Federica Sgaggio – Two Columns, below the Fold



This thriller is the Veronese author’s debut novel.
In a small town, a murder bloodies the editorial offices of a local newspaper. In an articulated and choral plot, characters driven by different impulses move in different directions, sometimes conflicting, sometimes converging. The events, well interspersed with successful twists, unfold along an Oedipal path towards the knowledge/awareness of self-identity, providing an occasion for bitter autobiographical reflection on the role of the journalist; at forty years of age, one unavoidably questions one’s existential expectations, the realization of one’s dreams.

The plot unwinds according to the personal stories of some of the characters, whom you soon find yourself coming to love, and is made credible by the description of the world in which they move. This world is outlined with extreme attention to detail, that lucidly captures its passions, trivialities, obsessions and idiosyncrasies. You become involved in the characters’ live action and dialogue, in a way that makes you participate in their affairs almost cinematographically.
Sometimes, just one exterior detail is enough to give the full picture of a character: the secretary of the editorial office adjusts “one of those seven or eight red curls she loved more than her acid life as a spinster”; the secretaries in the public Prosecutor’s office “with their huge asses and tight skirts carry around folders upon folders, advancing in tiny steps, one inch at a time ( ….) And click and clack and click and clack.”
At other times, as in the case of Cinzia Guidetti, editor of the rival newspaper, you can empathise more with the private torments of a forty-six-year old woman. You see her discouraged in the shower, where she notes the number of messages that “a body is able to convey to you when it insists on communicating that it is aging.” But then “hair dryer, brush and makeup ” convince her that, if a comparison must be made, it should be made “only with women her own age. And compared to them, she was shit hot”.
Deputy public prosecutor Bernardo Montefusco inspires an instinctive trust and communicates a reassuring human warmth; as an antidote to the emotional fatigue caused by his job, when faced with a dead body with a smashed-in head, he plunges with his imagination into the sea of Capri, where he is from, and evokes for us its scents, colours and flavours.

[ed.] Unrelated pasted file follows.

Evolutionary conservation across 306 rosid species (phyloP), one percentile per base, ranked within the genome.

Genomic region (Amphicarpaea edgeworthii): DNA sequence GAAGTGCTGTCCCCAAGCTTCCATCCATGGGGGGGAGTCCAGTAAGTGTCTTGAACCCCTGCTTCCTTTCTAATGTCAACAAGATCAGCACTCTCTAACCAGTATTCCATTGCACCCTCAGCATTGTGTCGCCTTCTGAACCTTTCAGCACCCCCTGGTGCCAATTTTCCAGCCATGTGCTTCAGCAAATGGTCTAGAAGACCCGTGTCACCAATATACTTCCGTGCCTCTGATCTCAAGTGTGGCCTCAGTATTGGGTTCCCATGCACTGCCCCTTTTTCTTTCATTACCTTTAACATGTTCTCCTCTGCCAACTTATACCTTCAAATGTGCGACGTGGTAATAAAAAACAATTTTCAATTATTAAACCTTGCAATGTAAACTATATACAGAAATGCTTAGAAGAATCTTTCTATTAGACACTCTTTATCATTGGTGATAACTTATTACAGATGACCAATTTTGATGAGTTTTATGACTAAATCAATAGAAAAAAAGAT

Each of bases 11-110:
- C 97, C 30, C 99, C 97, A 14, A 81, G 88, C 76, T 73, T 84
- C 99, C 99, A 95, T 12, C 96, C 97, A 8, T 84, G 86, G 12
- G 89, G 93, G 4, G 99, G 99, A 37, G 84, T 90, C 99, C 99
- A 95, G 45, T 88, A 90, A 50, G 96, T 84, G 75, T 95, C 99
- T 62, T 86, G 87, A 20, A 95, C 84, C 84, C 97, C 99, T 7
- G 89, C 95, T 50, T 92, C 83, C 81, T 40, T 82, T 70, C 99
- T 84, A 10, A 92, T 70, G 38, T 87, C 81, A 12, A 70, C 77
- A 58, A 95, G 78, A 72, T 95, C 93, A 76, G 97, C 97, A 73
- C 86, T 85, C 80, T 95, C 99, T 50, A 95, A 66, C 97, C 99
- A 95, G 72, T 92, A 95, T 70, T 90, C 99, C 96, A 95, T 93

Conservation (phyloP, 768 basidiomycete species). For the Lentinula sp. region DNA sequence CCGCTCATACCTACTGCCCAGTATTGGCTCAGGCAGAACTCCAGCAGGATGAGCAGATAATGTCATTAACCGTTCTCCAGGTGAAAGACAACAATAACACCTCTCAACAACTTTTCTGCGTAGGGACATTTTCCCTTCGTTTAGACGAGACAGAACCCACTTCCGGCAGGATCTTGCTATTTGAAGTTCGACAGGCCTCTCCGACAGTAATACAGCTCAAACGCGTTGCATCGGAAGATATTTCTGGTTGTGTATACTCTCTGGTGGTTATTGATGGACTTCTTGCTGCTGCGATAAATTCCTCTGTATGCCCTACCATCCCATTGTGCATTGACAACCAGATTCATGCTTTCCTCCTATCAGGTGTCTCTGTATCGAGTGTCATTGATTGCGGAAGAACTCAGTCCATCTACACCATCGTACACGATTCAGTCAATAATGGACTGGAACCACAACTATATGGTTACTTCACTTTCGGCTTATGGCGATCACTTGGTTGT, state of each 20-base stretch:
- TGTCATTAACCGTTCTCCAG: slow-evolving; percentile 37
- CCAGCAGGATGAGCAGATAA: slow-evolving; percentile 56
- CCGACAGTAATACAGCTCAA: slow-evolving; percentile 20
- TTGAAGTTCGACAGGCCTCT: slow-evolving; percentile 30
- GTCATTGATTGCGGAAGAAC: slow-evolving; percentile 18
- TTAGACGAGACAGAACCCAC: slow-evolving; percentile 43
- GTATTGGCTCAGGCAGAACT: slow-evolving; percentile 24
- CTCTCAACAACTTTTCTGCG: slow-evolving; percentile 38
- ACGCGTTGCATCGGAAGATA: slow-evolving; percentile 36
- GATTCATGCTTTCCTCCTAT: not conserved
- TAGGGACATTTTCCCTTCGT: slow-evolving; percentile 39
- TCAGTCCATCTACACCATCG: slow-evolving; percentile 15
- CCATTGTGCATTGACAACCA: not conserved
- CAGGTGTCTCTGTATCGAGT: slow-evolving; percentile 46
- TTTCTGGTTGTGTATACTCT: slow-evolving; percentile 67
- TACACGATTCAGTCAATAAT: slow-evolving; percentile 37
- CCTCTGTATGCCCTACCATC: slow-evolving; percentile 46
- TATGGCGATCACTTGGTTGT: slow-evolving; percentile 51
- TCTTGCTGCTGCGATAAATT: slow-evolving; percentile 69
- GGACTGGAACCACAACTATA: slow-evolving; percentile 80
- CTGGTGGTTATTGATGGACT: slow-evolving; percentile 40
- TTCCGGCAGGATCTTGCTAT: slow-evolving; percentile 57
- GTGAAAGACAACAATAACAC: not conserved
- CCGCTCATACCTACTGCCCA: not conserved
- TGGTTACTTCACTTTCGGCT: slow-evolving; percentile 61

Then there is the casual and pragmatic editor who plays his professional-sentimental relationship with colleagues for career purposes. And you become fond of the protagonist Strippo: whenever he meets someone, he tries to imagine them having sex.
The language is colloquial, but the use of words is sophisticated; the style is quick and easy. The choice of the characters’ names doesn’t seem random: the female protagonist who helps to clarify and unravel the crime story is called Chiara Lucini (Claire Small lights); the name of the murdered deputy editor-in-chief, a skilled manipulator of news, is Silvio.
The author’s profound ability to penetrate different and varied individual psychologies allows access to multiple and “sensitive” interpretations: the difficult interaction between the sexes, the ambiguity of family relationships, the conflict between pursuing a career and professional ethics, the links between the market, power and print media; the meaning of writing. Given that “there is no year zero”, writing a book becomes for the author “a way to expand the present, to escape the syntax of ‘before’ and ‘after’”.
The novel is pervaded by the sense of a delicate, sensual glance, which acutely touches strongly seductive chords. The painful, unjust end of a love leaves us breathless, as two characters are torn by the conflict between an irresistible physical and emotional attraction and their duty to a new social conduct.
A love scene is described in pages of great intensity, the erotic tension presented through an elegant balance of description and suggestion, in a game of words spoken and unspoken by the characters.
A truly precious and refined gift from the author.

Translation by Anna Anzani (edited by Roma O’Flaherty)

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Anna Anzani
“Choosing with method a dreamy slowness, step by step we will find the inescapable philosophical and poetic appeal of walking as an art and a lifestyle. [...](...) We train ourselves to wish the 'unexpected, to accept it, to go toward it. (Slowness as a philosophy, Duccio Demetrio) Anna Anzani. Born in Milano in 1963. Degree in Architecture, Politecnico di Milano; MPhil in Building Engineering, University of Bath (UK); PhD in Geotechniques, Politecnico di Torino, Associate Professor at the Department of Design, Politecnico di Milano, coauthor of 90 scientific papers mainly in English. Reviewer for the Journals Construction and Building Materials, Materials and Structures, International Journal of Architectural Heritage. In 2003 she takes part in a theater Laboratory; at Tranchida Publishing House she attends the Laboratory of Creative Writing and then School Forrester for six years. Translates into Italian Waysiders. Stories of Connacht, by Seumas O’Kelly, Talbot Press, Dublin 1917, Italian title Lungo le strade, Tranchida 2009. In 2010 she attends a Counseling School and collaborates to lead a theater Laboratory at a public elementary school. She discovers happiness in surrender and being overwhelmed by the extraordinary gifts of Ananke. She loves translating from English, dreams of trying to write. Inkroci is the place of mutual "recognition", where sharing parts of herself, the place of belonging.